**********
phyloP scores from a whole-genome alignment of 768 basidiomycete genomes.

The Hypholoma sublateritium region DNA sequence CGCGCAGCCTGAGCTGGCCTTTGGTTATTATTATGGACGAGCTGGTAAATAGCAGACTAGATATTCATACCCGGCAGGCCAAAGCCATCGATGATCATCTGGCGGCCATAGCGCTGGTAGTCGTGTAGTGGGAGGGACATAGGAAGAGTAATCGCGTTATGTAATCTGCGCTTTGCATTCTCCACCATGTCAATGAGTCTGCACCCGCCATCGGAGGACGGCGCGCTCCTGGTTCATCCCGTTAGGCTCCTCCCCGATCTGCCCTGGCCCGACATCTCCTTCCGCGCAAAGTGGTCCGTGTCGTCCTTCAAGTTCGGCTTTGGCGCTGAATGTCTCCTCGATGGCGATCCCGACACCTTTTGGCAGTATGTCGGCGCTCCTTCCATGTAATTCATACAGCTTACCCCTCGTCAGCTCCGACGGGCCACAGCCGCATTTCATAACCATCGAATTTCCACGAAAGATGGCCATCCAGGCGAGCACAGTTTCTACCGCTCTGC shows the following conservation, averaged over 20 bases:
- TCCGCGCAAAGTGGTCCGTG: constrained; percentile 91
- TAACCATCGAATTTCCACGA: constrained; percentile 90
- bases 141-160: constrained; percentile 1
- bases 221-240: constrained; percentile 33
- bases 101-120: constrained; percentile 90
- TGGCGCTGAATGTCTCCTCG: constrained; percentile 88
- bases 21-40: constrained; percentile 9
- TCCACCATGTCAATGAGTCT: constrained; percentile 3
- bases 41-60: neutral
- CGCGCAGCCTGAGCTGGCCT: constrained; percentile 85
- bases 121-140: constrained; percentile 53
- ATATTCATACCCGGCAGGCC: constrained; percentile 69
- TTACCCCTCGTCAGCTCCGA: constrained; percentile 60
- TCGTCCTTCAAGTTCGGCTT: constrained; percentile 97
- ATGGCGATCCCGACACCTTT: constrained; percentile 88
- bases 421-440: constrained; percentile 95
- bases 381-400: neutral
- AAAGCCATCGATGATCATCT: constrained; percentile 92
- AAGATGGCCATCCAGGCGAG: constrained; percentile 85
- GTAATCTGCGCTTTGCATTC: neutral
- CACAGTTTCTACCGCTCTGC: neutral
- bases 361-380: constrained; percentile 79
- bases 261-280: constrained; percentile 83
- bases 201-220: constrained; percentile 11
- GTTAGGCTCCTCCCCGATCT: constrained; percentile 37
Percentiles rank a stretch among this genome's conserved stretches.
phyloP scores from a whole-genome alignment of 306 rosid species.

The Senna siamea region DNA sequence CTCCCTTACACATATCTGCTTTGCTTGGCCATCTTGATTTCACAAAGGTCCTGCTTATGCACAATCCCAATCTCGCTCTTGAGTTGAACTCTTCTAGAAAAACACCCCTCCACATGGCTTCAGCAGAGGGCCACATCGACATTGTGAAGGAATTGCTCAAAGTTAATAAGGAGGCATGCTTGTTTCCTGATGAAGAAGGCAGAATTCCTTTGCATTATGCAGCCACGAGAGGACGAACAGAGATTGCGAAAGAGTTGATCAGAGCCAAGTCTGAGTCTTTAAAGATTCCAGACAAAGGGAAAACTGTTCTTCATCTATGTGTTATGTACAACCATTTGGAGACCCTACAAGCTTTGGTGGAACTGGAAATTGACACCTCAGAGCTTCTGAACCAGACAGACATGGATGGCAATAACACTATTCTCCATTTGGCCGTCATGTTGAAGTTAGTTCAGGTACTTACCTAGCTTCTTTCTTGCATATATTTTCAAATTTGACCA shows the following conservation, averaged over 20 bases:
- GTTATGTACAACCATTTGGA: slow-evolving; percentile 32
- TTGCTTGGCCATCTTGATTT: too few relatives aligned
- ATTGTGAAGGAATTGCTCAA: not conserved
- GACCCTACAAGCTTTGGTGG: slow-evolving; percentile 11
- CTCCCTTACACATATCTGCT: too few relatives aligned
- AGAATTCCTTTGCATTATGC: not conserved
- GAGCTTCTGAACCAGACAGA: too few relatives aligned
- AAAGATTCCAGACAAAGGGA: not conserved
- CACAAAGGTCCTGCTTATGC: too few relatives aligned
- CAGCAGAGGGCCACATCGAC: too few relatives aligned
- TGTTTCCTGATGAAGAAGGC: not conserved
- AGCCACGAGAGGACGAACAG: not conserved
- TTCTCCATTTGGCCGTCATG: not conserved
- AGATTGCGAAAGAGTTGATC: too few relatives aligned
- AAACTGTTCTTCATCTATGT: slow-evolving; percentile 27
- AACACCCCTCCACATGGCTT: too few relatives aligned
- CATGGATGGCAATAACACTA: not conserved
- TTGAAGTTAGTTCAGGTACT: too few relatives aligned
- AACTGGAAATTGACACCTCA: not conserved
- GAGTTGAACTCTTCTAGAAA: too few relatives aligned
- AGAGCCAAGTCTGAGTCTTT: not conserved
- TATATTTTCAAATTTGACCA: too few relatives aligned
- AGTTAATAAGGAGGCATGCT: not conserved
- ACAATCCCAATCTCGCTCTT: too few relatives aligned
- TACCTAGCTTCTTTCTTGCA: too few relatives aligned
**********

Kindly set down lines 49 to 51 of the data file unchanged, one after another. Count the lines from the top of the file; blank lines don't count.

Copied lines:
- AACTGGAAATTGACACCTCA: not conserved
- GAGTTGAACTCTTCTAGAAA: too few relatives aligned
- AGAGCCAAGTCTGAGTCTTT: not conserved